US seeks to keep North Korea sanctions despite progress

Secretary of State Mike Pompeo said Thursday that the world stands at the "dawn of a new day" in relations with North Korea but that international sanctions must remain in place and vigorously enforced if diplomatic efforts to get the country to denuclearize are to succeed — a position that faces resistance from China and Russia.

Chairing a special session of the U.N. Security Council, Pompeo said President Donald Trump's diplomatic breakthrough with North Korean leader Kim Jong Un has led to a point where the nuclear threat from the country can be resolved. But the "unprecedented diplomatic opening" would close unless the pressure from sanctions is kept up.

"Until the final denuclearization of the DPRK is achieved and fully verified, it is our solemn collective responsibility to fully implement all U.N. Security Council resolutions pertaining to North Korea," he said, using the initials for the country's formal name, the Democratic People's Republic of Korea.

Pompeo said the U.S. has evidence that U.N. sanctions, particularly those restricting North Korean oil imports and coal exports, are being violated and he demanded that U.N. members ensure they are respected.

"Enforcement of U.N. Security Council sanctions must continue vigorously and without fail until we realize final, fully verified denuclearization," Pompeo said.

China's Foreign Minister Wang Yi, whose country is North Korea's main ally, agreed that the sanctions "remain valid," but he said the resolutions provide for them to be modified based on North Korea's compliance and the council should consider doing so.

"China believes that the Security Council may consider invoking in due course this provision in order to encourage (North Korea) and other relevant parties to move denuclearization further ahead," he said.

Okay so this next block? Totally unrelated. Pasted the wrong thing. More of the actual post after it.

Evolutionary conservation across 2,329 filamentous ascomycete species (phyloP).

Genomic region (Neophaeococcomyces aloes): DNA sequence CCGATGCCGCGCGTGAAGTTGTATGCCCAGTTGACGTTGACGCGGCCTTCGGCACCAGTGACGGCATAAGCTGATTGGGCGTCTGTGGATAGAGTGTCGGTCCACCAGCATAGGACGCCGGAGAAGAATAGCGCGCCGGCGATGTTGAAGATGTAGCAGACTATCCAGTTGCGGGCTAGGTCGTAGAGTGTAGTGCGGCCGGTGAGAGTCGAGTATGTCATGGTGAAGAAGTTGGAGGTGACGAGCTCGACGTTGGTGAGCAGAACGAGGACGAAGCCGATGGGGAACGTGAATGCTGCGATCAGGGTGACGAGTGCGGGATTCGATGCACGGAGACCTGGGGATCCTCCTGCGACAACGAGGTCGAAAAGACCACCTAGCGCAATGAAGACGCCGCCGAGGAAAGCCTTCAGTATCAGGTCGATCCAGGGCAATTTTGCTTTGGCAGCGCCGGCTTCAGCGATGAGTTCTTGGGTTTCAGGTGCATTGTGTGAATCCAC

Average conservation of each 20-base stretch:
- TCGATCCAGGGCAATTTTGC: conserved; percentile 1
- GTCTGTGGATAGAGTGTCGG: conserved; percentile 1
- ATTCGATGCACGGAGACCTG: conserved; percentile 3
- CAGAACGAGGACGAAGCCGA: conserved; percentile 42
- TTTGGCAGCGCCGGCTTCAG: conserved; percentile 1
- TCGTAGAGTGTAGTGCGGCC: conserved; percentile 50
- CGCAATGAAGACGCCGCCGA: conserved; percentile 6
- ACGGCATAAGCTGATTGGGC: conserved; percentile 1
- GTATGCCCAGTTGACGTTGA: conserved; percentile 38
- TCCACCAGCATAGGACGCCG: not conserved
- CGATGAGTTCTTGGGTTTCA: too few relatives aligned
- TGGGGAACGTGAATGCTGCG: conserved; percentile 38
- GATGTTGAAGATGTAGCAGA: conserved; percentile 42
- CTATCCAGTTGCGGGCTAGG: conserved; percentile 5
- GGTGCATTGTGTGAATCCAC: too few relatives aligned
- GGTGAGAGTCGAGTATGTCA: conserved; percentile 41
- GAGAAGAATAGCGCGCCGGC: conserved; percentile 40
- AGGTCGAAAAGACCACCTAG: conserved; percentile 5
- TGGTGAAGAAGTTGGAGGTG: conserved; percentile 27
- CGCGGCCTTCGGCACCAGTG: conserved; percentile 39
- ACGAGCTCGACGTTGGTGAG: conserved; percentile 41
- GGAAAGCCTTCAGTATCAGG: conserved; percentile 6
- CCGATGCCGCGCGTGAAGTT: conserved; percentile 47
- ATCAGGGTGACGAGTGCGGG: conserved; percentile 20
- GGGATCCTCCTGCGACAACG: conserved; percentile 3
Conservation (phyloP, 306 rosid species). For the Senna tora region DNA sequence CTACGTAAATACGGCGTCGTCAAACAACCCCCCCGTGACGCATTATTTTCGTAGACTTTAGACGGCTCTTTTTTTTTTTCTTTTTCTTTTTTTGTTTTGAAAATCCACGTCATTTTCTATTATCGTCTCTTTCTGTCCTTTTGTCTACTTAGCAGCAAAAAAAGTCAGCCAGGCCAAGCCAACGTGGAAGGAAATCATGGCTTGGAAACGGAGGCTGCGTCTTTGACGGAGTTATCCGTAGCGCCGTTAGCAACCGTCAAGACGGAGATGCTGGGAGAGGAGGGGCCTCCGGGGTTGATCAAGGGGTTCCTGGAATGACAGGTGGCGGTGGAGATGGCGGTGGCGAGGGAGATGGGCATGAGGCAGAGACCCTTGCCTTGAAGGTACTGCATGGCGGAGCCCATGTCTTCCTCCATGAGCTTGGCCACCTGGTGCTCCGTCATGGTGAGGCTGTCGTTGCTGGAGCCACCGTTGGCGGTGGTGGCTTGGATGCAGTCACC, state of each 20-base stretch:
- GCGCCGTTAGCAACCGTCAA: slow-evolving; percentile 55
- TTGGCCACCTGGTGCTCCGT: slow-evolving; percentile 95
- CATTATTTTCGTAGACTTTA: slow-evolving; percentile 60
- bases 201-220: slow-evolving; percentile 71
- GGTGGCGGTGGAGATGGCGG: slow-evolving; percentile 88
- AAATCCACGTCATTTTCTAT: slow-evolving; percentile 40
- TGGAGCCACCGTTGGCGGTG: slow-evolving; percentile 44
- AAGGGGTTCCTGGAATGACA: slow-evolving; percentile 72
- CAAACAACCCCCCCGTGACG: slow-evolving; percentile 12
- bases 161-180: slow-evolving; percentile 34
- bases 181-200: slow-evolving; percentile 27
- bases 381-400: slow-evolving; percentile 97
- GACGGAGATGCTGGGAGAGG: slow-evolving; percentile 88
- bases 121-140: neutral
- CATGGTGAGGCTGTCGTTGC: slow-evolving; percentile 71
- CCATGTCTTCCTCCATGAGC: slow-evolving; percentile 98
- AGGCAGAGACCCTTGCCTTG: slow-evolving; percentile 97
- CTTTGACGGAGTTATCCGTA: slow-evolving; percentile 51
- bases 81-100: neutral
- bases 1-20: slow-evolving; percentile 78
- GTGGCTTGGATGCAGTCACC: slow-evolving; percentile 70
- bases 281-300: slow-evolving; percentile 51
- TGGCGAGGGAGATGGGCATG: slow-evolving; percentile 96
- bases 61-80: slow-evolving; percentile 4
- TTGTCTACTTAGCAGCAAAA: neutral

Russian Foreign Minister Sergey Lavrov said Moscow believes that certain sanctions, unrelated to the nuclear program, should also be eased.

China and Russia also said they share with North and South Korea a desire to produce a document that would declare an end to the Korean War, which ended with an armistice and not a formal peace treaty.

The Trump administration has balked at signing such a declaration without significant progress on denuclearization, such as North Korea submitting a complete inventory of its nuclear and ballistic missile facilities that could be used by international inspectors to verify they have been dismantled.

Pompeo, who met on Wednesday with North Korea's foreign minister, will make a third trip to North Korea next month to set the stage for a second summit between Kim and Trump, who met in Singapore in June.

Trump, Pompeo and other U.S. officials have repeatedly reported progress in the denuclearization discussions with the North, but there has been little visible evidence of that to date.

Although North Korea has suspended nuclear and missile testing and has taken some steps to dismantle affiliated facilities, it has continued to develop missiles and has made no public show of taking down its nuclear weapons development.

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Associated Press writer Edith M. Lederer contributed to this report.